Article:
Senegal is an interesting case study for meteorologists because it is sandwiched between the Sahara Desert to the north and the moist tropics to the south, explains Jan Haerter, co-author and Professor of Atmospheric and Climate Physics at the University of Potsdam, Germany.

“Small shifts in this boundary between the desert and the tropics can affect this area very strongly,” Haerter says. “It is a hotspot for water availability and scarcity and for events of extreme rain.”

Senegal has strong easterly winds that push over the African landmass toward the west coast. This is conducive to forming cold pools, which is easier over a large landmass, and there are very few mountain ranges to disrupt these cloud formations. At the same time, “there are some hills that might lead to forced convection and the sea breeze from the Atlantic Ocean – very complex mechanisms that could confuse the algorithm and lead to false positives,” Höller says.

Höller and his team used real atmospheric data from Senegal on 4 August 2022, a day with plenty of observed convective systems, to establish the starting parameters for a new simulation. The researchers plugged in the temperature, humidity and other measures from that Thursday in Senegal and let the model run for 24 simulated hours.

The algorithm could determine whether pixels from satellite imagery were involved in a cold pool or not with an accuracy higher than 90%, the authors say – although it appeared to get tripped up by certain atmospheric phenomena.

The algorithm occasionally mistook cirrus clouds for cold pools because of their chilly cloud-top temperatures, and organised cloud fronts driven by that easterly wind apparently looked like the ripples of a cold pool’s gust front, causing false positives.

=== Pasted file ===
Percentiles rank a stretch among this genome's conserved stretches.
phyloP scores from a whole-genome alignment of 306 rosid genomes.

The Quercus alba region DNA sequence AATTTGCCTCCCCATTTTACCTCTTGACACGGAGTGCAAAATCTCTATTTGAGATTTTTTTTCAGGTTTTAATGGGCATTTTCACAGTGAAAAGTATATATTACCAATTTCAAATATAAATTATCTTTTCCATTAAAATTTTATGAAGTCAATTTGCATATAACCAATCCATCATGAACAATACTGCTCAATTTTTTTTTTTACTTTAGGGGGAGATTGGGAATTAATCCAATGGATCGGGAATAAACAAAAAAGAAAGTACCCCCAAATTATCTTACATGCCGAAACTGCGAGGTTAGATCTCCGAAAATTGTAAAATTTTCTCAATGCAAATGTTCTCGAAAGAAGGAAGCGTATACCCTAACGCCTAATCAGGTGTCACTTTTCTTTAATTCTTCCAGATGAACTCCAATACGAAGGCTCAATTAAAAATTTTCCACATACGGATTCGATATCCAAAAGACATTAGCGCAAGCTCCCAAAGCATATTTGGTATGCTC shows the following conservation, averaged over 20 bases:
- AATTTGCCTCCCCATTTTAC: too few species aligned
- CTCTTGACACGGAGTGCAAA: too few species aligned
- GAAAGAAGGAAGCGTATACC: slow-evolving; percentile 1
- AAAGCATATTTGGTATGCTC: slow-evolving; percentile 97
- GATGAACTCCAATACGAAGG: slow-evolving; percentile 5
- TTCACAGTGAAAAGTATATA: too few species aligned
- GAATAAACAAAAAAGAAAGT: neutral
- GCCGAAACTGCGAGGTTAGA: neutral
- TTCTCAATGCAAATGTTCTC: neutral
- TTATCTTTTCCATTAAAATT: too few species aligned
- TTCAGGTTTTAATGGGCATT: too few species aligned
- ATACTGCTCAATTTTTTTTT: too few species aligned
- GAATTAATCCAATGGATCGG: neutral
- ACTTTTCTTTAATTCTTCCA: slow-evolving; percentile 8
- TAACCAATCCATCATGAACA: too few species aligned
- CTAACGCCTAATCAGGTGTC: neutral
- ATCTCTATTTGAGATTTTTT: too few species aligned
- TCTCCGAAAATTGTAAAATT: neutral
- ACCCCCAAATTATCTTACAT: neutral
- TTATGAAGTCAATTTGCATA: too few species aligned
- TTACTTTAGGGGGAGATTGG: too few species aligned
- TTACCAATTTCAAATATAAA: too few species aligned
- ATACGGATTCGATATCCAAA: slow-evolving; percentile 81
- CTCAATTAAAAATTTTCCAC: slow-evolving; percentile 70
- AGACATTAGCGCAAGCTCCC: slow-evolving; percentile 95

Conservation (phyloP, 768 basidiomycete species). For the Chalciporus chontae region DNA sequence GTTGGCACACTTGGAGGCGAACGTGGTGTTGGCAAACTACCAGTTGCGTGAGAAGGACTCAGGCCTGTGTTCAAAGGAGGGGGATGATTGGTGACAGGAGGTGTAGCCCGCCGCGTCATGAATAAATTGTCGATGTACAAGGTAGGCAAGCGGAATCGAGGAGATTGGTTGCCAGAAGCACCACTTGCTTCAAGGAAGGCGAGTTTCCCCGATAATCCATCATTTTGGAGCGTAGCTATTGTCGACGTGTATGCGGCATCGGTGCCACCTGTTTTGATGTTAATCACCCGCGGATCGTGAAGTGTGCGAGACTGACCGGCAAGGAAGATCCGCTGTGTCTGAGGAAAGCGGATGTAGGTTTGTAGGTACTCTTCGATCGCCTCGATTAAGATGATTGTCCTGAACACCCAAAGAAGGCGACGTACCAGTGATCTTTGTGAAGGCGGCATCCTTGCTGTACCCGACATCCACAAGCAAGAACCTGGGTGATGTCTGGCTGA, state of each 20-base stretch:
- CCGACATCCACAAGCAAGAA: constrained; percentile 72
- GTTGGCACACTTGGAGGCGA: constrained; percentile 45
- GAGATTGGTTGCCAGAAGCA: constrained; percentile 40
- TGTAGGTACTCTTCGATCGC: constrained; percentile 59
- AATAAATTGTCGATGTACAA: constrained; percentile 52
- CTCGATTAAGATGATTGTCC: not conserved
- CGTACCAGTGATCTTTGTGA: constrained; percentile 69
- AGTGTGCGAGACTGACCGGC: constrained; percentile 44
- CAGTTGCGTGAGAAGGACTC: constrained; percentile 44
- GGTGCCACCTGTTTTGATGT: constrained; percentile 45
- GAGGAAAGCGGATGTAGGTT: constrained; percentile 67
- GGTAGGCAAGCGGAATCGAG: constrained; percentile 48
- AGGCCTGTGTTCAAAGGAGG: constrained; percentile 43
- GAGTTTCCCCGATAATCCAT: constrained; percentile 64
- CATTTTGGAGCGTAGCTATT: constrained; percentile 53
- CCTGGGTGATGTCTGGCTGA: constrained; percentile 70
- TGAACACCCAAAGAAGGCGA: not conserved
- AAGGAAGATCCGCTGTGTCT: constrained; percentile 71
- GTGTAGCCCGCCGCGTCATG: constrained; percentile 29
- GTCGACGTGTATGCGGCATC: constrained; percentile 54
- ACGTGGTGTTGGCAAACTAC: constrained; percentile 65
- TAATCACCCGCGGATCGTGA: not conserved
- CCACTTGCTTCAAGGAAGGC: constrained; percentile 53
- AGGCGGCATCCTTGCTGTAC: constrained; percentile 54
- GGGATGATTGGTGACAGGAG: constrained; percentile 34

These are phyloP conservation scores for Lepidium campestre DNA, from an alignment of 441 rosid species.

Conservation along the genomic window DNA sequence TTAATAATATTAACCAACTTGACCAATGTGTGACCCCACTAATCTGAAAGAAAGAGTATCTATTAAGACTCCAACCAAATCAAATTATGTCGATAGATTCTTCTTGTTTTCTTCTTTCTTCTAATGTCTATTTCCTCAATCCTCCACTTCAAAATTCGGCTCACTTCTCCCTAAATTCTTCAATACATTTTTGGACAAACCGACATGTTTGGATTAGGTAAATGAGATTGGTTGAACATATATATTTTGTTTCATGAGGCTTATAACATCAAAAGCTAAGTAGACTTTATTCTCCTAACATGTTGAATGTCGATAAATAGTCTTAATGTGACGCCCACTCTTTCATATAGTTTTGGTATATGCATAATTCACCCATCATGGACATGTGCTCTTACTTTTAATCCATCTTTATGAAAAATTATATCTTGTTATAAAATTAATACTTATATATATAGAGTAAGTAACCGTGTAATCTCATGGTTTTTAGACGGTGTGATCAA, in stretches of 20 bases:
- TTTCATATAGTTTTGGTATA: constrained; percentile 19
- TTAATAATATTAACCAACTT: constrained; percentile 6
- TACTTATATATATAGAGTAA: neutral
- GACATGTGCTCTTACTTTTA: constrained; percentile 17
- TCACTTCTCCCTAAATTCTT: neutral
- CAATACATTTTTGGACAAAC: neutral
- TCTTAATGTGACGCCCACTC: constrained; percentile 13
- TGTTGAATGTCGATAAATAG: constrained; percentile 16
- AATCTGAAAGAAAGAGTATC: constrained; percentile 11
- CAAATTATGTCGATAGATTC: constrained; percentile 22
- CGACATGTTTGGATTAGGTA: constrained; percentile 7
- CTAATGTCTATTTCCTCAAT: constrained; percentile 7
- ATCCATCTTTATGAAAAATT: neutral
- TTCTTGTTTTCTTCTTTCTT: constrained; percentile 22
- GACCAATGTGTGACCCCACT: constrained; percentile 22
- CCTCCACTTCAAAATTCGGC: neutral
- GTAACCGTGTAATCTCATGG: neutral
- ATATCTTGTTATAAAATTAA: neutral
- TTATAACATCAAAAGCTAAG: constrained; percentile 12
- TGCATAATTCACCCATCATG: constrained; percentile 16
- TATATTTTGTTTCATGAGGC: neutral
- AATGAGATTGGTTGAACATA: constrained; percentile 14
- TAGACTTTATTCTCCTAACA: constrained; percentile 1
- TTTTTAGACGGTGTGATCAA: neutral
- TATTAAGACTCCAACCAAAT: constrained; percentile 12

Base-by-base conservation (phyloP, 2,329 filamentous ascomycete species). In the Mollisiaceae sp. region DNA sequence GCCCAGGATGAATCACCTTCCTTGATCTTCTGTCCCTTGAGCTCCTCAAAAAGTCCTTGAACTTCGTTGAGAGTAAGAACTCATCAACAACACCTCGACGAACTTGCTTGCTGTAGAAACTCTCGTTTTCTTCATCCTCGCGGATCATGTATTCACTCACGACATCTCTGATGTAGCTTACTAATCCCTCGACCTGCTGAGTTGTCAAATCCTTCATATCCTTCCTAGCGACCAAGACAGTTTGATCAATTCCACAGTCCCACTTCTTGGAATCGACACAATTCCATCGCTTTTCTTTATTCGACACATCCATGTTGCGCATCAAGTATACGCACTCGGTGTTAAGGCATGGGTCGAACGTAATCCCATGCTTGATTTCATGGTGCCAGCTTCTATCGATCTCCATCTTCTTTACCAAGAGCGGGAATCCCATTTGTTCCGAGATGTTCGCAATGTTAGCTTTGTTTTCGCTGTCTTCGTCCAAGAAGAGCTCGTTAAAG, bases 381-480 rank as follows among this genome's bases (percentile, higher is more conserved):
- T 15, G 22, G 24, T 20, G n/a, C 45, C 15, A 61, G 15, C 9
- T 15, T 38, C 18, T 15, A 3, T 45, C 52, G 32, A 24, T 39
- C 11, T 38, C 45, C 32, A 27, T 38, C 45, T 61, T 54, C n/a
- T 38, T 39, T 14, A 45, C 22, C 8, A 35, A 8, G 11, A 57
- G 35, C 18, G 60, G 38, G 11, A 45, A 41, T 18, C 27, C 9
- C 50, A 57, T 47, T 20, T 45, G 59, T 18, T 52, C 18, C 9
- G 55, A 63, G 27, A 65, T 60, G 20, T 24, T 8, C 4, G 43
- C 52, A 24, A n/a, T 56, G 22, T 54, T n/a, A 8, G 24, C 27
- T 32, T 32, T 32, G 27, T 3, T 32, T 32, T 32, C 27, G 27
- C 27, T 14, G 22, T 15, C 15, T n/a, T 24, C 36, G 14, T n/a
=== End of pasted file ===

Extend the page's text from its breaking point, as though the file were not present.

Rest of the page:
Sometimes the algorithm missed particularly large cold pools if it could not recognise a spreading gust front as one big shape. Fortunately, this may be less of a problem with real satellite data, because lower data resolution forces the algorithm to zoom out and process larger regions at a time – making capturing a recognisable shape more likely.

The future of nowcasting

The researchers say the next step is to retrain the algorithm using real satellite data. This will require atmospheric scientists to meticulously hand label cold pools, pixel by pixel, to show the algorithm what it needs to look for in the noise and context of a real satellite image.

“When the scores are as good as they are now for the simulated clouds, then I think we can use the method to identify cold pools in satellite images [RW1] all over the world,” Höller says.

Haerter is optimistic that the algorithm could one day be used in nowcasting, the shortest-term version of a meteorologist’s forecast. By detecting cold pools as they form, “we might be able to determine, maybe with a two-hour lead time, the likelihood of a devastating event such as Germany’s flood occurring,” Haerter says. That early warning could be broadcasted to residents of an area via their phone’s emergency alert system or by text message.

Although these mesoscale convective systems are big news in Europe, “The City of Dakar is flooded by mesoscale convective systems almost every year,” Haerter adds. “It is important to find out how to reduce the impact of these events and understand them better.”

Biocomplexity is a cutting-edge area of ​​research between physics and biology. By using the principles and methods of physics one can explore the liv...

© All rights reserved, Sciencenews 2020